Saturday, January 28, 2012

David Shrigley, 1998

Friday, January 27, 2012

She doesn’t talk

A friend writes:

The neighbors in the shantytown are worried about her. She is 6 years old. She doesn’t go to school. She is beautiful. And she doesn’t talk.

They all live and sleep together in one room, her three brothers, her mother and her mother’s male friend. Her mother doesn’t work and doesn’t seem to want to work, but receives the government child subsidy and asks for handouts from churches and neighbors. The neighbors hear her shouting and swearing at the kids.

At night when the children are asleep she leaves them and goes out.

The neighbors in the slum are worried about her. Because she is beautiful. And she doesn’t talk.

‘Tears are something to hide or something to fake’

Cities are seemingly the least private places in the world. I remember my first dining experience in New York, memorable not for the meal but for the conversation of the lady in the adjacent booth who proceeded to recall - in nauseating detail and broadcast in that particularly American way - her most recent visit to the gynecologist. 

Cities are perhaps even more unforgiving to those whose personal circumstances and private shames cannot be expressed without an audience.  After walking for some time in the city recently, I rested on a paving stone by the side of the road. Then, from the other side of the street, came the quiet sound of sobbing.

It is rare to see a man cry - this isn’t the movies. And never before have I witnessed a homeless guy (often the silently stoic) pour out his personal grief with such abandon. Now I do not know what is the greater grief: to have one’s childhood spoilt, but to have it salvaged in later life (and therefore finish well), or to have a wonderful childhood, but to blow it in adulthood (and therefore finish badly).

Related:

“I’ve long heard that the Port Authority is one of many public spaces across the country that uses classical music to help control vagrancy: to drive the homeless away. In 2001, police in West Palm Beach blasted Mozart and Beethoven on a crime-ridden street corner and saw incidents dwindle dramatically...Some sources report that Barry Manilow is as effective as Mozart in driving away unwanted groups of teens.”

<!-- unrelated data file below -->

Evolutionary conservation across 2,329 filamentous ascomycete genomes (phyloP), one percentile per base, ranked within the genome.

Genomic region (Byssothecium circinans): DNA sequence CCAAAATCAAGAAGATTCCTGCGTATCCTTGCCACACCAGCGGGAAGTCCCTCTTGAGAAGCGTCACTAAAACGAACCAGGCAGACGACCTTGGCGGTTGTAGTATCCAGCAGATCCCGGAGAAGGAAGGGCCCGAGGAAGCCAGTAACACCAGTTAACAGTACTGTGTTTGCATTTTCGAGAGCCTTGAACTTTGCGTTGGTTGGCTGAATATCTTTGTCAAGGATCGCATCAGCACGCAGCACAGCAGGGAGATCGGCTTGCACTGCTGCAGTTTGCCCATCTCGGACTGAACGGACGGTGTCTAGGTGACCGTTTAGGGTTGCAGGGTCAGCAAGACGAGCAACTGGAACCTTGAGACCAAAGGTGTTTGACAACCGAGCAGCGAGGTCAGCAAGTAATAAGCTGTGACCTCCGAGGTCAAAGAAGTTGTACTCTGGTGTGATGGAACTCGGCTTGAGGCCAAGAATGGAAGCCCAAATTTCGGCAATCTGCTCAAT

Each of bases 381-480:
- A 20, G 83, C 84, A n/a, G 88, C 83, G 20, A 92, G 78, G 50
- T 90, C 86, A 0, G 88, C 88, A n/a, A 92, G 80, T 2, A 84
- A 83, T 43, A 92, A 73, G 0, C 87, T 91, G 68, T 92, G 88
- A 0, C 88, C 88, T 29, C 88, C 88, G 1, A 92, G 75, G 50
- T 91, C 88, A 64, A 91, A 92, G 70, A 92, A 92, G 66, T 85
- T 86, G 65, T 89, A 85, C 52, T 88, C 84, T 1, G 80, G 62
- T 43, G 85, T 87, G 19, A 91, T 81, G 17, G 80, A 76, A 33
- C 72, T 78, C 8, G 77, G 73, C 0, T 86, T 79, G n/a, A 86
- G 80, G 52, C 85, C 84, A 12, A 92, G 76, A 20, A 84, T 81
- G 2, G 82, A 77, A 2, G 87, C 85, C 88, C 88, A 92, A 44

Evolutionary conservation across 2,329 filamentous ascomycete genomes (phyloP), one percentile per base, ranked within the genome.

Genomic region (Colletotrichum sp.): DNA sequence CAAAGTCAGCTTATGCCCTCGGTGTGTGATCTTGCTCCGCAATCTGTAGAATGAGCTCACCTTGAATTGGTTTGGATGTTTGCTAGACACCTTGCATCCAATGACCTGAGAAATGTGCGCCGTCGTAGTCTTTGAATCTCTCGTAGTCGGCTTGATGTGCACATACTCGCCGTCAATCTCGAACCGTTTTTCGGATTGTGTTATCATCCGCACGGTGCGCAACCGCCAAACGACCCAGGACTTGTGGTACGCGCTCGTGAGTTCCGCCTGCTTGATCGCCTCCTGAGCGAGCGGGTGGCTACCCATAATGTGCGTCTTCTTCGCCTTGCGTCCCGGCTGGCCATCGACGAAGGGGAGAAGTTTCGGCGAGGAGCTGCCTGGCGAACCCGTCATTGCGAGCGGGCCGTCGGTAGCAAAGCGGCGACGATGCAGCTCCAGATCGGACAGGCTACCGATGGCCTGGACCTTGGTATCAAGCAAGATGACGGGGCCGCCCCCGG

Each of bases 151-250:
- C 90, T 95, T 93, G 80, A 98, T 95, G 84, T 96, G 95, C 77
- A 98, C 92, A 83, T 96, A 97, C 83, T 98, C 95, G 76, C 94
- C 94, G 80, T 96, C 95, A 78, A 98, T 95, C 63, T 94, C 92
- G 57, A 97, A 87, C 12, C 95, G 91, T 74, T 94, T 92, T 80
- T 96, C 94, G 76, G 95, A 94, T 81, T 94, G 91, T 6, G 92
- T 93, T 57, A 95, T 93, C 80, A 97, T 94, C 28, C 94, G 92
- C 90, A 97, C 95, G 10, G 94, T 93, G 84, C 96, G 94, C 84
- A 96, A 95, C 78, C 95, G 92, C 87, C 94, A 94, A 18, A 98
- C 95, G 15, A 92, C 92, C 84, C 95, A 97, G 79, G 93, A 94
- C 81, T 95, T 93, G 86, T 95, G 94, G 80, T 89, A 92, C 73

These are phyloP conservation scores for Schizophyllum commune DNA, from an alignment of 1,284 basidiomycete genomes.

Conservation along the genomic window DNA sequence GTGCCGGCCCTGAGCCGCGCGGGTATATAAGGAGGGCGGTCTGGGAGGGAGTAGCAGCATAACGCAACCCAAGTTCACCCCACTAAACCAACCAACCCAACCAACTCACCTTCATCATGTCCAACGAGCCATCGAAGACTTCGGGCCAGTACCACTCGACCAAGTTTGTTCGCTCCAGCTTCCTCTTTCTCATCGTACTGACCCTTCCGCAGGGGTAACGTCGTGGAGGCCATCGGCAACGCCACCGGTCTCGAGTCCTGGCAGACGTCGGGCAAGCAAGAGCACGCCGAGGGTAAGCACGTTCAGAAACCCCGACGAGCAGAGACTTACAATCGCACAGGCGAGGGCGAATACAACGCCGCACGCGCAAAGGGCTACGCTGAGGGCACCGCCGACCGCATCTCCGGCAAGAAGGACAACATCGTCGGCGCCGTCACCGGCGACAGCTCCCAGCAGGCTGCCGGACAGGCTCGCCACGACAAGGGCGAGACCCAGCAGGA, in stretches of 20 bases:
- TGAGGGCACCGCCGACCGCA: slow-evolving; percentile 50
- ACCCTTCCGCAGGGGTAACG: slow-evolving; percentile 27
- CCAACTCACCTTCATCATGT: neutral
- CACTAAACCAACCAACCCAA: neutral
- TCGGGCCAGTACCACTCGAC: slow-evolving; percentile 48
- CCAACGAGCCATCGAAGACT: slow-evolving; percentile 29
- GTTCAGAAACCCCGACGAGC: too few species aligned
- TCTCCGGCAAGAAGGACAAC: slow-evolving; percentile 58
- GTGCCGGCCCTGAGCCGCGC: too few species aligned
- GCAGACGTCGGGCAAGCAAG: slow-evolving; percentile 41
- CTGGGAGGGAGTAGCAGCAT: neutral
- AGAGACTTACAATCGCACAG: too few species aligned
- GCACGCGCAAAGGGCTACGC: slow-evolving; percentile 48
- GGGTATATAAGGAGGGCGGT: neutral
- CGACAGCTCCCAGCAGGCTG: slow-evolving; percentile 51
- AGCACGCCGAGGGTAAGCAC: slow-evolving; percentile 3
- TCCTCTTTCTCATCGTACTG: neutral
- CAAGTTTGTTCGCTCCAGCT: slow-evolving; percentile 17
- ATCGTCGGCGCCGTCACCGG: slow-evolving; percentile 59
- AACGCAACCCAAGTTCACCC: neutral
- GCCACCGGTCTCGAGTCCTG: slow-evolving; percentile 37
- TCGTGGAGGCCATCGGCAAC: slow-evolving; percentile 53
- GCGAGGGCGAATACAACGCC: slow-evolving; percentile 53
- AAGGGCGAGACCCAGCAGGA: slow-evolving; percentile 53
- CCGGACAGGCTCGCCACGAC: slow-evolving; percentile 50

Saturday, January 21, 2012

God save the Royal Mail

That’s where my Christmas card went.

Camping (afterthought)

Mosquitoes: angry, but stupid.

The Brazilian B&B

I don’t hate many things. I become frustrated. Things irritate me. For the most part, though, not many people can accuse me of being a hater

I hate camping. 

This should of course come as no great revelation to those who know me. And it’s not simply for the more obvious reasons, either: the colourful snakes near the tent, the hairy spiders that gather around the breakfast table or the restless nights in a damp and stony bed.

It was the first time that V (aged 8) had seen the ocean, and even the trip down produced some comic moments, but one might have thought it was his first time out in the wide world by some of the baffling expressions he blurted out:

- on seeing cows grazing on a hillside: Korrr! Lions!
- on some low-clouds around the mountains: Look at the snow!
- on the sea: Who put all the salt in here?

The saving graces of this week have been (1) the beach, in which I always seem to find solace - the near-deserted sands we chose were blissfully free of what I have come to call the Brazilian B&B (all bellies and boobs) and (2) quiet words spoken around a closely gathered circle.

One of the fundamental tenets of quantum mechanics is that measuring a physical system always disturbs it. When working with children and adolescents in situations of risk, I am only now learning the importance of patient and respectful enquiry and weighing responses garnered following months of confidence-building.

And I have always underestimated the importance of sharing. Oprah-style public confessionals have never appealed, and personally speaking, SPD is as about as candid as it gets, most of the time. There is a certain power though that pertains to a story told to others, in a shared testimony. One evening, the brothers C and C spoke openly of their gang and drug-addled past. A following evening, E recounted with hesitation and shame a story of a self-annihilating family unit, his leaving home and early life on the street. 

Then came W’s turn. He had been complaining of a sore throat that evening and I was waiting for the inevitable excuse not to speak as he coughed more and more awkwardly before he was due to share. There was a silence, and then he started. A story I’d never heard before. About his father’s death when he was a young boy, about how his mother struggled to cope with a large family, about his being sent to a home and being told by the carers - three months after the event - that his mother too had died of an illness she was too poor to get treated.

I knew some of the details, but not from him. W never speaks about his past. His story didn’t include the part about his time on the street. And, somewhat inconceivably, it gets worse: his brother was later shot dead by drug-dealers. He stared at the floor the whole time, and as his monotone monologue continued, he spoke of how the helpers at the rescue house were now his family and how his faith gave him hope.

W has been with us longer than all of the other boys put together.

He will always be an orphan, but that doesn’t mean that he is without a family.

Wednesday, January 11, 2012

Monday, January 9, 2012

Don’t cry for me

The most heart-warming response from the boys on my return to the rescue house this week must surely have come from E, when he enthusiastically asked:

“So how was Buenos Aires?”

Almost, but not quite.